Supreme Court of Canada Affirms Statutory Trust and Lien Protections for Subcontractors are Distinct and Complementary
October 26, 2015
The Supreme Court of Canada very rarely weighs in on the construction lien regime. However, on appeal from the Manitoba Court of Appeal in Stuart Olson Dominion Construction Co v Structal Heavy Steel (2015 SCC 43), a unanimous Supreme Court confirmed the power of two important statutory protections afforded to subcontractors in the construction industry, being the lien and the statutory trust.
The appellant, Stuart Olson (the “Contractor”) retained Structal Heavy Steel (the “Subcontractor”) to provide structural steel work for Investors Group Field, the new CFL Football stadium in Winnipeg. The Subcontractor was not paid for some of its work, and registered a lien against the property for $15,570,974.53. The Contractor vacated the lien by posting security into court in the form of a lien bond.
The Subcontractor also asserted that the Contractor was obligated to comply with the trust provisions of the Manitoba Builders’ Liens Act, which require that subcontractors and other workers employed by a contractor need to be paid before the contractor can appropriate any of the funds received on account of the contract for the contractor’s own use (see sections 4(1) and 4(3) of the Manitoba Act).
The Contractor denied it had trust obligations under the Manitoba Act as a result of having posted security into court to vacate the Subcontractor’s lien, and brought an application for a declaration to that effect.
The motion judge granted the Contractor’s application. However, that decision was overturned by the Court of Appeal for Manitoba, and the decision of the Court of Appeal was upheld by the Supreme Court of Canada.
Justice Rothstein wrote for a unanimous court, and found the bond posted by the Contractor to vacate the Subcontractor’s lien had nothing to do with the Contractor’s statutory trust obligations. His Honour observed that the security posted to vacate a lien stands in place of the land in securing the interests of the lien claimant, as opposed to representing some form of payment to the lien claimant.
His Honour also found that even though the funds sought under each remedy may be the same, the trust provisions of the Manitoba Act granted rights independent and separate from lien rights. Further His Honour noted that the trust provisions applied to all funds received by a contractor, whether or not a lien was available, or properly preserved.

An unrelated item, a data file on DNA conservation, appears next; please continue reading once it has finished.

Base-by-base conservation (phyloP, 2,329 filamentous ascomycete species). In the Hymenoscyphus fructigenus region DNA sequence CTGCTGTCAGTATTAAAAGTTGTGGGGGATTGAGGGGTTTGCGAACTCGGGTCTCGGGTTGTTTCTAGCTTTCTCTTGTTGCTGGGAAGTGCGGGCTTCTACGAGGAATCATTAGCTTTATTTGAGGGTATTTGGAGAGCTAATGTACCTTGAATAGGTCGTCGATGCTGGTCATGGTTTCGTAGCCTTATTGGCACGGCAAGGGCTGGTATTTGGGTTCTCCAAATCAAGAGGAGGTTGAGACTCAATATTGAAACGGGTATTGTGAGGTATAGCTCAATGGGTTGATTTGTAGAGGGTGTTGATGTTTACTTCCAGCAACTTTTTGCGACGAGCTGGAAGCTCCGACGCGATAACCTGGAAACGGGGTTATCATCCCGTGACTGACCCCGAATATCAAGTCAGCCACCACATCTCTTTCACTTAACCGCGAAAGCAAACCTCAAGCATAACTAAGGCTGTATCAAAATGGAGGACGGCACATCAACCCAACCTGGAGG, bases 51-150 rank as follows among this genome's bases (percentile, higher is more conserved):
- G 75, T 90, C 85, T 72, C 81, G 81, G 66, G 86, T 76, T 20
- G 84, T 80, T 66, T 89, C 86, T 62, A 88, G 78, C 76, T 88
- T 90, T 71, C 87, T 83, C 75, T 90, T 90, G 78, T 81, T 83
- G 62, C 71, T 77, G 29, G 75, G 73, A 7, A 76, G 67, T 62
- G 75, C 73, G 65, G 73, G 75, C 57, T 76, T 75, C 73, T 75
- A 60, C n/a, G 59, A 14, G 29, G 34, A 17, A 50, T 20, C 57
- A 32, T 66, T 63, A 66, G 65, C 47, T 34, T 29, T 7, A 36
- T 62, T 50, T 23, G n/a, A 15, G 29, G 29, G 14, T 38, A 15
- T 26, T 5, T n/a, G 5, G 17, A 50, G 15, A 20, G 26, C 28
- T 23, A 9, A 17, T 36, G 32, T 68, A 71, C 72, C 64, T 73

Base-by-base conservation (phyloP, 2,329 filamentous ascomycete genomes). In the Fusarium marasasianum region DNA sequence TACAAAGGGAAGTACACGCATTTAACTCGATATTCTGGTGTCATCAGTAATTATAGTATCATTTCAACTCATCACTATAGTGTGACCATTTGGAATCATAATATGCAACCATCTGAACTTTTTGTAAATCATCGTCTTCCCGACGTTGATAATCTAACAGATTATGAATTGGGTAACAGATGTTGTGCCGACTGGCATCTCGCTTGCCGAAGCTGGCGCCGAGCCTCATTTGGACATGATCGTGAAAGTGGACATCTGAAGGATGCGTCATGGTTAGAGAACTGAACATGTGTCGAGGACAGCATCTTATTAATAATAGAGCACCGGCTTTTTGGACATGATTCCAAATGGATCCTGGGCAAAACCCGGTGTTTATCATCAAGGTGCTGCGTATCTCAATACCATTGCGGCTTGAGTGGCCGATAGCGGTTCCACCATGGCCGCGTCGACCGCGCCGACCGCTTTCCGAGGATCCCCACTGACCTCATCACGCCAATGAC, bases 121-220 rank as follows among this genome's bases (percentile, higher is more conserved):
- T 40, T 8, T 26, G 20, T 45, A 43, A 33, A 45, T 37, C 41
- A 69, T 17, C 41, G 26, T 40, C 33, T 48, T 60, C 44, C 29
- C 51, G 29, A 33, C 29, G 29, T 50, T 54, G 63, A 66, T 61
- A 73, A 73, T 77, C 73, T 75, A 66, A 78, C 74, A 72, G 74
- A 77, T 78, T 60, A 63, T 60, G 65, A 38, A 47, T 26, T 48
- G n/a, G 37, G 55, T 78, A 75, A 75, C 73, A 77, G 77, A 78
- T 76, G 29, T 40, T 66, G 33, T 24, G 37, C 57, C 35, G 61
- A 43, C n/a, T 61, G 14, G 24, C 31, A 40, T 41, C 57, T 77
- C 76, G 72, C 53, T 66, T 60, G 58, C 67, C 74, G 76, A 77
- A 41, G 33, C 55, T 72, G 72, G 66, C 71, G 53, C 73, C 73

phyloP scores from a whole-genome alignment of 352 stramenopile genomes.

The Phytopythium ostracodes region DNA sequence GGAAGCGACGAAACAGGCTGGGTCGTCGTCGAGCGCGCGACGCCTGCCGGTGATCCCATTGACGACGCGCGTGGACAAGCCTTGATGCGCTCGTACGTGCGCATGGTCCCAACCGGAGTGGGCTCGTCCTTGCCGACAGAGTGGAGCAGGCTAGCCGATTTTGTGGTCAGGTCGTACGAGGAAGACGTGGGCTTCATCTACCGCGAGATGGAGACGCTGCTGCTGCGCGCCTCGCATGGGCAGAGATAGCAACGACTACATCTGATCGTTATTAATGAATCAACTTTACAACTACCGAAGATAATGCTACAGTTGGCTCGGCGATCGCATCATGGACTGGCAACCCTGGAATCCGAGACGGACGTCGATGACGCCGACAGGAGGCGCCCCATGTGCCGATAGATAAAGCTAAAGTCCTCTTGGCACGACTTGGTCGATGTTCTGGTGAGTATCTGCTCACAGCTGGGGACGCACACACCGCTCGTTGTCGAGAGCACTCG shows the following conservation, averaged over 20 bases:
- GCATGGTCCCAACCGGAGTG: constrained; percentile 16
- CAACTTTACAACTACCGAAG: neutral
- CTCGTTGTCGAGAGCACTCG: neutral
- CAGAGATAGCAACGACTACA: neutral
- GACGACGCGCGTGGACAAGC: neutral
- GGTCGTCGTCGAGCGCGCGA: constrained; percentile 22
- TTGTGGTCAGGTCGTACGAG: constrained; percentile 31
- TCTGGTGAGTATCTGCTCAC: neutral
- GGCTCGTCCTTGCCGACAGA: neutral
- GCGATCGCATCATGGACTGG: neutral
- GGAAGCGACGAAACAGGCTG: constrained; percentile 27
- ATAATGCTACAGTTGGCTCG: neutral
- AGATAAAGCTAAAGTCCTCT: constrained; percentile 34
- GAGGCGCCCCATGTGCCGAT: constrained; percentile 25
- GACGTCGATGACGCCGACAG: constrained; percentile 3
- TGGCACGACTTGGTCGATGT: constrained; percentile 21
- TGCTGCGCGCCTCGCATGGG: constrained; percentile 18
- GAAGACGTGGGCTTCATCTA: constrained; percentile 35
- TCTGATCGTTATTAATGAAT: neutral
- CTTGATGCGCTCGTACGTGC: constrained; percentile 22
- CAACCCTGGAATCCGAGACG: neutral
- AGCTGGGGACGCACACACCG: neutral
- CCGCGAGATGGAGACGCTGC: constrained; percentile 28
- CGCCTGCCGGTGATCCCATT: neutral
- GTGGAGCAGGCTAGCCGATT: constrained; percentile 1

Still further, the Court found the trust provisions of the statute applied to create a trust until all subcontractors had been paid all amounts owed to them and that the posting of a bond to stand in place of the land pending the determination of a lien action did not satisfy such requirements.
The Contractor argued that recognizing trust and lien rights contemporaneously required it to “double” secure the single amount sought by the Subcontractor. The Court rejected this argument, finding the Contractor was not required to do so, but in this case chose to, by posting a lien bond to vacate the lien. The Court took the view that if the trust funds themselves were posted as security to vacate a lien, a contractor would not need to hold separate cash security to satisfy its trust obligations.
Accordingly, the Contractor’s appeal was dismissed.
This decision deals with Manitoba legislation. While it may be unclear how it applies in other provinces, the similarities between the Manitoban statute and Ontario’s Construction Lien Act suggest it should have a very similar application in Ontario. In particular, in both provinces, the existence of a trust over all funds received by a contractor on account of the contract price continues until all subcontractors and other people who supply services or materials to an improvement are paid all amounts owed to them (see s. 4(3)(a) of the Manitoba Act and s. 8(2) of the Ontario Act).
While not ground-breaking, this decision should be seen as a victory for subcontractors, as it affirms the simultaneous right to secure the unpaid price of a contract through the mechanism of a lien, while still imposing a trust to all funds received by a contractor in respect of the project until the subcontractors, suppliers, and workers get paid for their work.
For contractors, the decision should serve as a reminder that trust obligations are not extinguished by a subcontractor commencing a lien action, or by a contractor posting security to vacate a lien. The decision also clearly sets out the route for securing a subcontractor claim that is being asserted by way of lien and trust without requiring “double” security is to post the trust funds themselves into Court to vacate the lien. This may raise practical challenges, as construction financing and lien litigation take place in “real time”: a contractor will not always be in possession of sufficient funds at the time it needs to post security to vacate a claim for lien. A solution in some cases will be to post non-cash security as needed, and replace the security with trust funds once the necessary funds are received and/or available. Of course, the appropriate solution will always depend on the circumstances in which the issues arise, and expert legal advice and assistance should be sought out to determine the most appropriate approach for each particular case.